The Leftovers review: It's kinda weird and we like it
HBO's new series The Leftovers is definitely unique. With an unfamiliar backdrop set in a world surrounded by uncertainty, we can't wait to see where the series takes us.
The premiere of HBO's new show The Leftovers shoved us into a post-rapture world where everything doesn't feel quite right. Shrouded in mystery, as Lost writer Damon Lindelof pulls off so seamlessly, the pilot definitely ends with more questions than answers. But we can't wait to see more.
When the show opens, we are immediately thrown into the moment when, on October 14, two percent of the world's population simply vanishes inexplicably. We then flash forward exactly three years where the story pick up with how the world, more specifically the people left in it, are coping. Turns out, not so well. They're having a hard time letting go, if you can imagine that.
Case in point: In one of the first scenes, we watch our main character Kevin Garvey (Justin Theroux) try to coax a runaway dog to come to him. Only to have a man step out of his truck and shoot the dog with a shotgun. The man drives off before Garvey can catch him. And we're left wondering, "What the..." And so unfolds the rest of the show.
The Guilty Remnant
The Guilty Remnant have the most extreme way of dealing it appears. They are a cult of people who wear all white and creepily hover over whatever population they can. They don't speak and advocate for silence, encouraging people not to waste their breath through peaceful protest. Of yeah, but they also smoke all day long, cigarette after cigarette, as a way of showing faith. It seems like the ultimate oxymoron to us because isn't smoking on of the best ways to waste your breath?
Holy Wayne's got a cult too
Where The Guilty Remnant seem to be the peaceful, albeit annoying, protesters of the bunch, Holy Wayne's group is a little more extreme. Wayne may thing he can release people's pain with a simple hug, but he prefers much more radical methods for those who don't acquiesce in his little community.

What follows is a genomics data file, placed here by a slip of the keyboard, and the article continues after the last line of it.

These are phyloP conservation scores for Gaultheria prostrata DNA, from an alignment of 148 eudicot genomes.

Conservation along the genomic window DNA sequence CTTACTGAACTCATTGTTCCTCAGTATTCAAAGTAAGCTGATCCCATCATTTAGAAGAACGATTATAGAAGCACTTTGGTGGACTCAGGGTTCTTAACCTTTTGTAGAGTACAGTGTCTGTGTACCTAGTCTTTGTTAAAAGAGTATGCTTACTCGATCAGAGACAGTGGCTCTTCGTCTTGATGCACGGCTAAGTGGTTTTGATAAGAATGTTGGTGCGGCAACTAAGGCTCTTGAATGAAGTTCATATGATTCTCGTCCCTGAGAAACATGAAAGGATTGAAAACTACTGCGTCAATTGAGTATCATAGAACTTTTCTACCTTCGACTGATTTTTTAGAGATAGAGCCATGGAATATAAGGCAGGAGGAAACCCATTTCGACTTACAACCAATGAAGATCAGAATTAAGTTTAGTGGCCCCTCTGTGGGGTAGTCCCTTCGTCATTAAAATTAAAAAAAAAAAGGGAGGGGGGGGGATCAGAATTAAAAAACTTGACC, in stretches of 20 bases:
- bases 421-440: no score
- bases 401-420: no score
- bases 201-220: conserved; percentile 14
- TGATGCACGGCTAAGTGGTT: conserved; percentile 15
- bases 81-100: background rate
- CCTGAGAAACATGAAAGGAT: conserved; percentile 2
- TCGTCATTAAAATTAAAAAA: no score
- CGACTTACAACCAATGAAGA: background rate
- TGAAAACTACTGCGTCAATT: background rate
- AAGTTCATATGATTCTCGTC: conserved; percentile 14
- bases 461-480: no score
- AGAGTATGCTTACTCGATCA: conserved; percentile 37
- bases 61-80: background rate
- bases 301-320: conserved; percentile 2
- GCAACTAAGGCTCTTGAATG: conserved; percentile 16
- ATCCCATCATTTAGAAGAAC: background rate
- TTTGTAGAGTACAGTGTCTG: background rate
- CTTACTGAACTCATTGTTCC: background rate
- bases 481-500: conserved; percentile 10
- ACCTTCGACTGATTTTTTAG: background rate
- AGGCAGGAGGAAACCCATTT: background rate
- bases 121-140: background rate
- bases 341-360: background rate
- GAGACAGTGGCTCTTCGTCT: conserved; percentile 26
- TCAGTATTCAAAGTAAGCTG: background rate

There's a theme throughout the pilot of humanity snapping, going primal. It seems the dogs have already gone there. The rumor is if man's best friend witnessed a human disappear, they went wild. Thus, there are a bunch of angry dogs running around town. Wayne has that angry dog look in his eyes, which makes clear humanity may not be that far behind from completely losing it.
The, sort of, normal people
Garvey and his daughter Jill enter the show as our protagonists, though they are far from perfect. Garvey's wife Laurie is hanging out with The Guilty Remnant while Garvey's son Tom is more of a Holy Wayne's-type guy. In the middle, he and his daughter are just trying to move on and build lives as best they can.
It isn't as easy as it sounds. Especially since Garvey is being haunted by a deer. No, seriously.
But, at the end of the episode, everything comes full circle. Garvey narrowly avoids hitting the deer while driving, before stepping out of his car and having a cordial conversation with it. Don't worry, it didn't talk back. Then, suddenly, the deer is attacked by the feral dogs, and the same trucker who shot the dog at the beginning of the episode, shows up to rid the world of more of the insane pooches.
Garvey asks, "Am I awake?" We were kinda wondering the same thing, actually. To which the dog shooter replies, "You are now, chief."
They both shoot down the feral dogs together. Uh-huh. It's super strange but just trust us and go watch the show for yourself if you haven't already.